Đặng Văn Ngữ
Đặng Văn Ngữ (1910–1967) was a Vietnamese doctor and intellectual. Ngu was known to be one of the active participators in the Nhân Văn affair in the mid-1950s which saw many middle class intellectuals demanding freedom and democracy in communist-led North Vietnam.
Ngu was born on the outskirts of Huế on April 4, 1910. In 1937, he graduated from the Indochina Medical University. He became an assistant to the French physician and professor Henry Galliard, dean of the Department of Bacteriology at the school. In 1942, he directed the bacteriology lab and completed 19 research topics. In 1943, he studied in Japan, and became the President of the Patriotic Vietnamese Society in Japan in 1945. In 1949, he returned to Vietnam and joined the Viet Minh resisting against French rule, becoming the lead lecturer in bacteriology in the Medical School at Chiêm Hóa. During his time in the Viet Minh, he successfully researched a method to manufacture penicillin. In 1955, he founded the Vietnamese Institute of Malaria - Bacteriology and Insects, and became its first director. During the Vietnam War, he researched ways to prevent and treat malaria in Vietnam. On April 1, 1967, he was killed in an American bombing in the Annamite Range while in Thừa Thiên–Huế Province while researching malaria.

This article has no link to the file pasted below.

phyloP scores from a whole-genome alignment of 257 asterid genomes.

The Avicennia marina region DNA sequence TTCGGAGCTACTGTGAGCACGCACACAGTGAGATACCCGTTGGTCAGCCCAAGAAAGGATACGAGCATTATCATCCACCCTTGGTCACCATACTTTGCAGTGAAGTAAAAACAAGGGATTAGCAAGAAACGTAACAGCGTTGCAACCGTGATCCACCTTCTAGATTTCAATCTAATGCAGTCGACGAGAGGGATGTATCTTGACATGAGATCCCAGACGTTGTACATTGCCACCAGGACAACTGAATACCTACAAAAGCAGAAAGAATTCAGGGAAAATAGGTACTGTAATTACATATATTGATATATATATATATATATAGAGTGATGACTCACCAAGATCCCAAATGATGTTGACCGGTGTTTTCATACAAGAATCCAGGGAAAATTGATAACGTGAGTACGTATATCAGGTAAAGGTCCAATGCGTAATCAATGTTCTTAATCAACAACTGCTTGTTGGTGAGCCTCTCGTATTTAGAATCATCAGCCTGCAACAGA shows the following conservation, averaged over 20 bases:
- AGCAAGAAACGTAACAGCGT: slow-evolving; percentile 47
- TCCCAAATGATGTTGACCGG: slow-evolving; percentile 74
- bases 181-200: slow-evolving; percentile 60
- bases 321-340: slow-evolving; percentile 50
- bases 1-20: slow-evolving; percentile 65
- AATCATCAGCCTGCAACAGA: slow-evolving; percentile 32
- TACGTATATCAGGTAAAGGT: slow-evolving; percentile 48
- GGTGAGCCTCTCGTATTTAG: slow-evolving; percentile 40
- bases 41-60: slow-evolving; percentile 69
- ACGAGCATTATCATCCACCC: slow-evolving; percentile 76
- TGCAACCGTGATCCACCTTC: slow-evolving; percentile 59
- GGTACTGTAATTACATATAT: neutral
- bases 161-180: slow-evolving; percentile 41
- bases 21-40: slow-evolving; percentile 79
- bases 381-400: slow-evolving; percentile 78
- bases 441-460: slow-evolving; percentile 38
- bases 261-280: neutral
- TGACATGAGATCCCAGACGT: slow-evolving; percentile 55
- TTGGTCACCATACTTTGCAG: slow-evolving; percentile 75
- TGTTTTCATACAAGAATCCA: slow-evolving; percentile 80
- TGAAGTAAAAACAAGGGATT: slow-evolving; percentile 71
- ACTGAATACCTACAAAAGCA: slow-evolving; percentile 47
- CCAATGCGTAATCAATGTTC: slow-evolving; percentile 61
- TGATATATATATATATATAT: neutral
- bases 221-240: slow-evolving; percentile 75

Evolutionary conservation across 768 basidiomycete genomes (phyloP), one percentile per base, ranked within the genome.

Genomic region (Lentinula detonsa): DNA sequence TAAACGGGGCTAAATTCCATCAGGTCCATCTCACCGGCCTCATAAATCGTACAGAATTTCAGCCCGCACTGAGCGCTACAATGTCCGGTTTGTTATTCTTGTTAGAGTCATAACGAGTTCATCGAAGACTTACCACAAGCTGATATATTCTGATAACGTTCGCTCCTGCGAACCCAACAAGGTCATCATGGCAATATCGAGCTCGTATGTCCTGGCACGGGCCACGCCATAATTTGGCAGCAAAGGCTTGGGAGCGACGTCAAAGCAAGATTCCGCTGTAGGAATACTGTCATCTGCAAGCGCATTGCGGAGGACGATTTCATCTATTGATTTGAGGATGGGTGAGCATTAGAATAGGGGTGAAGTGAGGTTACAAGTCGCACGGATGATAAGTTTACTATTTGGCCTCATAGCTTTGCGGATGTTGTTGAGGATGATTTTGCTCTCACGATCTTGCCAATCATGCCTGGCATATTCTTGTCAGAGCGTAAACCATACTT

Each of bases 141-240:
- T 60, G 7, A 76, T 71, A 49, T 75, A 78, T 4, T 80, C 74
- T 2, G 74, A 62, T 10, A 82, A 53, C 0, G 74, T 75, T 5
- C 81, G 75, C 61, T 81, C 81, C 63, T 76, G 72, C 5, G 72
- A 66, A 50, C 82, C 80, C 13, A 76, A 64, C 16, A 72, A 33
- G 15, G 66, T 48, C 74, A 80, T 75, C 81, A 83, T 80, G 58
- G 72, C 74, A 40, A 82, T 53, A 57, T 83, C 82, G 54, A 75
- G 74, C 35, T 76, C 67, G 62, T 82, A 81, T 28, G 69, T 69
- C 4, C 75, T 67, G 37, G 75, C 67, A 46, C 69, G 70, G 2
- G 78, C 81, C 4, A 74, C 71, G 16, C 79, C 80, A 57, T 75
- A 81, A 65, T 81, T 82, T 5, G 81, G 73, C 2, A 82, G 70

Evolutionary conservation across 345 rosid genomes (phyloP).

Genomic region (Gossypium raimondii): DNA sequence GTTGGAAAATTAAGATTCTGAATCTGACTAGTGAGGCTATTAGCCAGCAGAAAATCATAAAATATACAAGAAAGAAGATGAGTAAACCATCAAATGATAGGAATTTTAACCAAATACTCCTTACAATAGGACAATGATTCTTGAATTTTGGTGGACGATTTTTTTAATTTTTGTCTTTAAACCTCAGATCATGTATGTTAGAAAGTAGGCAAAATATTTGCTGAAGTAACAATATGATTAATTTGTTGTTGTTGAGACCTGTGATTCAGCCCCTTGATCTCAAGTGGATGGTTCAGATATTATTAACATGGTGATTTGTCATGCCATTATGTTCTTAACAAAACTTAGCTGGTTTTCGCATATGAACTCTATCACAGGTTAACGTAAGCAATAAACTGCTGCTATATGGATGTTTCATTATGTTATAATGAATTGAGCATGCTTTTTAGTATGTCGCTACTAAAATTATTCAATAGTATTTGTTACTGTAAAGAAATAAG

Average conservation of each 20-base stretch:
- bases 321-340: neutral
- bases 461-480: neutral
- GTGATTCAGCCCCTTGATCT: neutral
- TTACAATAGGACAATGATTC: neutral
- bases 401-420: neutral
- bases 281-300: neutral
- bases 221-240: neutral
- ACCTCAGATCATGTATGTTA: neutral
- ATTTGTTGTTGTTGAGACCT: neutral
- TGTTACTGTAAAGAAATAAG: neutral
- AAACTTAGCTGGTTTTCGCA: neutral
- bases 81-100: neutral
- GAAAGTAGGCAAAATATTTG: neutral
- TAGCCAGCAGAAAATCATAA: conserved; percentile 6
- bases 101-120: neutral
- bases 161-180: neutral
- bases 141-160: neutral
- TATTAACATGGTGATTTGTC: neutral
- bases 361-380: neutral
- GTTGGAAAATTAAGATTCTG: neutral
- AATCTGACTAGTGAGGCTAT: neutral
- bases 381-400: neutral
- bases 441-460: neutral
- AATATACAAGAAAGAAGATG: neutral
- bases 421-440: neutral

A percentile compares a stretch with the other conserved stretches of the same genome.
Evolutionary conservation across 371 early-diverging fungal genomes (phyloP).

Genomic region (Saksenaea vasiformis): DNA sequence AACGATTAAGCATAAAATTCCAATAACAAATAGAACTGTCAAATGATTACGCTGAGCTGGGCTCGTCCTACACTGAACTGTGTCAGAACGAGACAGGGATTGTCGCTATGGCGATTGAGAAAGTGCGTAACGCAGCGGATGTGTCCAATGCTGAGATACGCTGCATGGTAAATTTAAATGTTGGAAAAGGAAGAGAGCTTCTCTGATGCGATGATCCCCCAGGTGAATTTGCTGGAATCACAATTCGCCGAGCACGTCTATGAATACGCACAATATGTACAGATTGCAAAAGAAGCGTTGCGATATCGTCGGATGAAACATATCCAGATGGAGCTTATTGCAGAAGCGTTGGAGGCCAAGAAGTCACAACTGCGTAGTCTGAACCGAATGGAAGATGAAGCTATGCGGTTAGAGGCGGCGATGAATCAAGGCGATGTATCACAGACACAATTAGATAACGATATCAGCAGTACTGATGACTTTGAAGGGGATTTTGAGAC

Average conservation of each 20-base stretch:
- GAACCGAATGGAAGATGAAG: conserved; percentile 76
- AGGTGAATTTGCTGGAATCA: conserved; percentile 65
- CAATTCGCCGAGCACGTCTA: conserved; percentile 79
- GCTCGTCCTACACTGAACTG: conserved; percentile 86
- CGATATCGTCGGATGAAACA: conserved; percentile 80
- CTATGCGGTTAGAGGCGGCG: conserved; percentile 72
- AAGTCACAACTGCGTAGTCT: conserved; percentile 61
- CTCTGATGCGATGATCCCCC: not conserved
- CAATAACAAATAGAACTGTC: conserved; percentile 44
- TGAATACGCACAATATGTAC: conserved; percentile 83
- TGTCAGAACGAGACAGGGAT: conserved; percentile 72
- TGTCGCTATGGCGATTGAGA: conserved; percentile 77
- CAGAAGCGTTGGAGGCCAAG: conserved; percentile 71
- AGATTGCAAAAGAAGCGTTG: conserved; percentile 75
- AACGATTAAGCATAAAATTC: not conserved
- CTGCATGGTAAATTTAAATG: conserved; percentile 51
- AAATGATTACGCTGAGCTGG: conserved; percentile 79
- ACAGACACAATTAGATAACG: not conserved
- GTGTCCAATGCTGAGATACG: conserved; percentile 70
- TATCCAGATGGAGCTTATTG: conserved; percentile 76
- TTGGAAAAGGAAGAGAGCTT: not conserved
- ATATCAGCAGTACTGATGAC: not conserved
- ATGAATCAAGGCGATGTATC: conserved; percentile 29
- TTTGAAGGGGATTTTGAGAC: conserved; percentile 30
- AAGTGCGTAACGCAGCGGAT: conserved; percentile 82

He was awarded the Ho Chi Minh Prize for his contributions to medical research.